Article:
Not only that, but “the righteousness of the blameless keeps his way straight, but the wicked falls by his own wickedness” (vs. 5). Clearly righteousness wins the day! Being fair, honest, and treating people well is better than building riches through lying, cheating, and stealing.
Life will throw many curveballs, and it’s righteousness that will help us navigate those many storms. All the wealth in the world doesn’t make someone happy. It doesn’t stop death or disease. But righteousness makes the world a better place. It can bring peace and order, and this is what God calls his people to be!
Jesus told his followers, “Do not lay up for yourselves treasures on earth, where moth and rust destroy and where thieves break in and steal, but lay up for yourselves treasures in heaven, where neither moth nor rust destroys and where thieves do not break in and steal. For where your treasure is, there your heart will be also” (Matthew 6:19-21 ESV).
Jesus is describing a work ethic that leads to kingdom growth. Focusing on building wealth alone shows where your heart is. In the end we will be judged on how we used our gifts to benefit others in need, not by how much we bought throughout our lives. Since WWII, consumerism became the metric for how successful people are. The economy’s strength is now measured by how much people buy. This is the exact opposite of what Jesus taught in Matthew 6.
If we truly want to grow the kingdom we will spend less time buying and more time investing in people. Jesus’ conclusion is very true: “You cannot serve God and money” (vs. 24).
Our theme this year is Revival. The very core of the gospel is revival. Jesus came to save that which is lost. The central theme of the gospel is repentance–literally turning around. Jesus reached into the lives of people whose worlds had crumbled around them. He healed the sick. He fed the hungry. He freed the oppressed. He cared for the orphan and the widow.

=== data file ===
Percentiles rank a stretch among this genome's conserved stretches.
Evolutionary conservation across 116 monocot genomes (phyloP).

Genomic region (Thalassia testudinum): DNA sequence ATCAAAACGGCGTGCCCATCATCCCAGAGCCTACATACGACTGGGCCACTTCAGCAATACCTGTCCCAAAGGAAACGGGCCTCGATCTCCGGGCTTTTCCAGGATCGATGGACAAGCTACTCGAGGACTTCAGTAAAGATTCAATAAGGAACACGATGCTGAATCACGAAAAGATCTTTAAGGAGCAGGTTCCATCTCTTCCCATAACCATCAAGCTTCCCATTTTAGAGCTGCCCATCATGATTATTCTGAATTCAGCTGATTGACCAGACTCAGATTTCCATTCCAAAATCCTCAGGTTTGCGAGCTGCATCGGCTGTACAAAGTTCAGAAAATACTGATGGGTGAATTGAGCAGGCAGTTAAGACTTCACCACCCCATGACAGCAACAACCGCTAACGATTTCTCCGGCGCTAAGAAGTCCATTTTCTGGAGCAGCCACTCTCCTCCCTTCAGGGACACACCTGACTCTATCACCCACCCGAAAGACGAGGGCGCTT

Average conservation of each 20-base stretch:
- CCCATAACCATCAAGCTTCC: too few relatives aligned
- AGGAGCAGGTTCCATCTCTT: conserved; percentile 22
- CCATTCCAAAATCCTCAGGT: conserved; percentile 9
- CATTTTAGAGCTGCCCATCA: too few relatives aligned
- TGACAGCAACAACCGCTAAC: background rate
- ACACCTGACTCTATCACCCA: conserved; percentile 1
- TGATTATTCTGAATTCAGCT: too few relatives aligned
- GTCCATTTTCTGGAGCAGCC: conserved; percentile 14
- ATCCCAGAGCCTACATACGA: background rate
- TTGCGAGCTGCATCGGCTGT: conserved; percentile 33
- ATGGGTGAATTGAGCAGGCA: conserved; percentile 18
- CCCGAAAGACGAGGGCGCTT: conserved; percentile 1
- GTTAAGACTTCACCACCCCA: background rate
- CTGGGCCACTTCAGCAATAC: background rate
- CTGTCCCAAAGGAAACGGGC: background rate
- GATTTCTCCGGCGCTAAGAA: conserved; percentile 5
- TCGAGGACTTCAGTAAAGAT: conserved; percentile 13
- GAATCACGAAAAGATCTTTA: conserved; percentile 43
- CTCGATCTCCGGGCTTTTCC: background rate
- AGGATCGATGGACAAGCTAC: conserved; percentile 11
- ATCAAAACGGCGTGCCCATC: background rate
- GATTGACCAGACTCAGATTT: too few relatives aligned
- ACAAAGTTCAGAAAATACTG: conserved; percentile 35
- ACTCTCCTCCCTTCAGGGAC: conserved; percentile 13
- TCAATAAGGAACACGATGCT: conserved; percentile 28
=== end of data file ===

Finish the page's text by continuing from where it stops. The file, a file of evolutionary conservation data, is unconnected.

When John the Baptist began preaching, he immediately called for repentance. He called out to the crowd, “You brood of vipers!” John told them to bear fruits in keeping with repentance and said that the axe was already laid to the root of the trees, meaning the people who produced bad fruit would be cut off from salvation.
Luke’s account takes a turn from the other accounts. There is an interruption and the crowds ask, “What shall we do?” (Luke 3:10 ESV). Jesus’ response in in step with Isaiah 61, which is what Jesus quoted when he stood up and said, “Today these scriptures are fulfilled in your presence.” John answers, “Whoever has two tunics is to share with him who has none, and whoever has food is to do likewise” (Luke 3:11). The tax collectors who came to be baptized asked the same question. John answered, “Collect no more than you are authorized to do” (vs. 13). Then the soldiers asked the same question. John answered, “Do not extort money from anyone by threats or by false accusation, and be content with your wages” (vs. 14).
Revival is rooted in repentance. God commands us to produce fruits that care for others. We need to treat people righteously, with fairness and by meeting their needs. Revival builds up that which has been broken or torn down. John’s message began quite the buzz. People were wondering if John was the Christ. When we bless people, God blesses.
Photo by Elisey Vavulin on Unsplash
When Jesus stood up in the synagogue and read from the scriptures, he was reading Isaiah 61. Jesus indicated that the fulfillment of Isaiah 61 was happening with Jesus. Isaiah 61:1-2 (ESV) says, “The Spirit of the Lord God is upon me, because the Lord has anointed me to bring good news to the poor; he has sent me to bind up the brokenhearted, to proclaim liberty to the captives, and the opening of the prison to those who are bound; to proclaim the year of the Lord’s favor, and the day of vengeance of our God; to comfort all who mourn. . .”
Luke doesn’t record the rest of Isaiah 61, but Isaiah 61 is really about revival. God is a God who takes the broken and rebuilds. He restores. He redeems. Verse 4 says, “They shall build up the ancient ruins; they shall raise up the former devastations; they shall repair the ruined cities, the devastations of many generations.” In this passage, there is rejoicing. The rebuilding that comes by God’s hand is something to be celebrated. They will receive the “oil of gladness.”
As we focus this year on revival, we should focus on rebuilding, renewing, and rejoicing! There is so much to be celebrated in the kingdom of God.